For backflow testing, inspection and certification, contact us at (630) 761-3168.
Backflow prevention services for irrigation systems
Because many irrigation systems are tied to potable water lines, reduced pressure zone (RPZ) valves need to be installed to protect against back siphonage.
- Conducting annual RPZ backflow testing To ensure that your irrigation system is up to code, a certified contractor must conduct an annual RPZ backflow test.
- RPZ inspection Valley Fire plumbers have years of experience inspecting RPZ valves, which means they know exactly what to look for as they go over your commercial irrigation system’s RPZ protections.
- Backflow certification Certification is mandatory, but Valley Fire handles the paperwork for the client and ensures that the local municipality gets the documentation they need, keeping the client up to code.
- Backflow preventer installation Our services make it easy and pain free for our clients, including with the installation of backflow prevention solutions.
- Backflow preventer repair and replacement Like any mechanical device, the mechanical parts in a backflow prevention system wear down over time, so after several years a backflow prevention device may require minor repairs or replacement. Valley’s plumbing vehicles and shop are equipped with replacement parts from a range of manufacturers, so repairs are done quickly and with little to no disruption to your business operations.
Our client references testify to our high- quality approach to what we do, whether it’s performing an annual RPZ inspection or installation, maintaining, repairing or replacing any portion of a plumbing system. Our customer-centric approach is second to none.
Valley Fire RPZ backflow preventer testing services
Backflow testing is a requirement in Illinois and Indiana, which means your commercial property needs to be on a schedule that keeps your RPZ valves and your plumbing system up to code through a certified RPZ inspector. Valley Fire’s backflow preventer testing will ensure that your RPZ assemblies are in working order and ready to respond when needed. Our advanced backflow testing services go above and beyond what other contractors offer, making Valley Fire the go-to source for backflow prevention services.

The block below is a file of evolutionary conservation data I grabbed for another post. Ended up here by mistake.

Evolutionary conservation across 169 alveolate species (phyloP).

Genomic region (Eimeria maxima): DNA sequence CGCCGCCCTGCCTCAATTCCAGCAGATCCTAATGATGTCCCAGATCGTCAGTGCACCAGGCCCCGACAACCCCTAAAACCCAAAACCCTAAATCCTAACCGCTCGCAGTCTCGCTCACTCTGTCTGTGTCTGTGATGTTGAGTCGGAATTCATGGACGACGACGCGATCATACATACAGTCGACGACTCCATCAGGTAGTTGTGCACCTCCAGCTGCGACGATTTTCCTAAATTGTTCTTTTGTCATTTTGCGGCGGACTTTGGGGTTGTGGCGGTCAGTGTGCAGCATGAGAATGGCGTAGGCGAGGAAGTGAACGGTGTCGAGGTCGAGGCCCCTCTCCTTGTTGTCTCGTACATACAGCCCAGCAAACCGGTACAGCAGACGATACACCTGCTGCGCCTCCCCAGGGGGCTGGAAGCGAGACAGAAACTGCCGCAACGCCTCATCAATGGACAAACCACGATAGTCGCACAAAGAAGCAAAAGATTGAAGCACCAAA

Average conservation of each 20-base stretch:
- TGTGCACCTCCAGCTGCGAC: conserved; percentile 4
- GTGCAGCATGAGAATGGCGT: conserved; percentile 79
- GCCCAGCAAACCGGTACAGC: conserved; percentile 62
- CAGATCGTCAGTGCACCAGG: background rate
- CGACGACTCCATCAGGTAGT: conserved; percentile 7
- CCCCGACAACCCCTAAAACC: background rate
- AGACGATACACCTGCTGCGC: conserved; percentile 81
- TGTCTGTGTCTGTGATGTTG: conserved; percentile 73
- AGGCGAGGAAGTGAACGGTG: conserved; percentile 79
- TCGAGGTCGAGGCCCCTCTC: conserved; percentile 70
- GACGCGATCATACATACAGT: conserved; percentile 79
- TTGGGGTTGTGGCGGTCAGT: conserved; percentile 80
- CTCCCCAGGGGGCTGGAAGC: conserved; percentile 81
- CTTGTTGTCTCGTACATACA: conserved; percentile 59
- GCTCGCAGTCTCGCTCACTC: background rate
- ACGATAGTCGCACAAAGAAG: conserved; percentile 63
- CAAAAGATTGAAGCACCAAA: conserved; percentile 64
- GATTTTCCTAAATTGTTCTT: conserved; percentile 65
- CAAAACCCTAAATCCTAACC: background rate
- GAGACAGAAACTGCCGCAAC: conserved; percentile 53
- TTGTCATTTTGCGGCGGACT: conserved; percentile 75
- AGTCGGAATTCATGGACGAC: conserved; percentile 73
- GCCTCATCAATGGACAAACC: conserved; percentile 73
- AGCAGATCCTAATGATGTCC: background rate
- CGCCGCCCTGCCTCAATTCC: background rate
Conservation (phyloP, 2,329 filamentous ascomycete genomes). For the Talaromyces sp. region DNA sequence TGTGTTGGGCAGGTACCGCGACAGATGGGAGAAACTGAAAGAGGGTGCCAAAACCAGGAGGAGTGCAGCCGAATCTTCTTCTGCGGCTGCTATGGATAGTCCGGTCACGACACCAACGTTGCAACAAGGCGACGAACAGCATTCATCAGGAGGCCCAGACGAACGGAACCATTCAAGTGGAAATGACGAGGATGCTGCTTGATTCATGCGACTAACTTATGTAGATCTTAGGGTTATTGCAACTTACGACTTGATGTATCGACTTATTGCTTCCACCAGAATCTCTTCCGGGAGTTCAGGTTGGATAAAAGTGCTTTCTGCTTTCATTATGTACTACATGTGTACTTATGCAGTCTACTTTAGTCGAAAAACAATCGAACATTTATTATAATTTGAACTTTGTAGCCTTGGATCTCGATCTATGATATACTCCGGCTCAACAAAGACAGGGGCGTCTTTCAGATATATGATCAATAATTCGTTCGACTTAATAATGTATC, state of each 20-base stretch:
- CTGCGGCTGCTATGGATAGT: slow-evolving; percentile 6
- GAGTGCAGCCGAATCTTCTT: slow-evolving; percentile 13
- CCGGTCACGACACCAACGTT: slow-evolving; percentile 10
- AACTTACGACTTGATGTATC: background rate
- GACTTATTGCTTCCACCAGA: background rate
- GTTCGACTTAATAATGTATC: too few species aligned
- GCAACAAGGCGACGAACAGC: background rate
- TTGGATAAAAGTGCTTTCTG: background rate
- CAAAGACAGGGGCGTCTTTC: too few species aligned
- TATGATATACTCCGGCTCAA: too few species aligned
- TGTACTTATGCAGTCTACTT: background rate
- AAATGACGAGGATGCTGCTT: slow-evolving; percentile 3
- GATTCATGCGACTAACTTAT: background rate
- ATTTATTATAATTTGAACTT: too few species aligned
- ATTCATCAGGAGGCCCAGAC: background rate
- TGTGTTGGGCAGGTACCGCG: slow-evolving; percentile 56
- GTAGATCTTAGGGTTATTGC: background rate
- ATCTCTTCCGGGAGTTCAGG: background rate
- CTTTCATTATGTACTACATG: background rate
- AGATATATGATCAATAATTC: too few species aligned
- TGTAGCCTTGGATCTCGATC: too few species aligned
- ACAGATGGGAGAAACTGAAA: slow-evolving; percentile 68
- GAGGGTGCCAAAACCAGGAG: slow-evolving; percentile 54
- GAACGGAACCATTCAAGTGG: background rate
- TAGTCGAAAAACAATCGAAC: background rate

Backflow preventer inspections to protect your business
The only way to know if you’re fully protected against backflow is through a thorough inspection of your backflow assemblies. Whether it’s on your fire protection system, irrigation system or your internal plumbing system, Valley Fire has the experience and expertise necessary to thoroughly inspect all of your RPZ assemblies.
Our inspection and maintenance team specializes in fire sprinkler systems for commercial buildings such as warehouses, offices and hotels, as well as residential properties like single-family homes, condos, apartment buildings and townhouses.
RPZ backflow certification
Building owners pay for dozens of property upgrades and upkeep services every year, but backflow service protects the health and safety of every tenant so it may just conceivably be the most important expense.
Annual RPZ backflow certification protects your employees and clients from coming into contact with contaminated water. It’s so important that Illinois requires that your RPZ backflow assemblies be certified, which is a service we provide at Valley Fire Protection. By some estimates, roughly five percent of backflow prevention devices are currently experiencing issues that could lead to failure, which is a good reason to keep our number handy and to keep your system in check with regular testing.
Our clients can attest to the fact that Valley is a customer-centric organization offering industry-leading solutions to ensure backflow issues are dealt with quickly, effectively and efficiently.
- Valley Fire’s certified backflow preventer specialists provide inspection, installation, repair and certification of a wide range of backflow devices.
- Our licensed cross-connection control device inspectors evaluate all testable backflow devices.
- After testing, the documentation for each backflow device is updated with the most recent test date and results.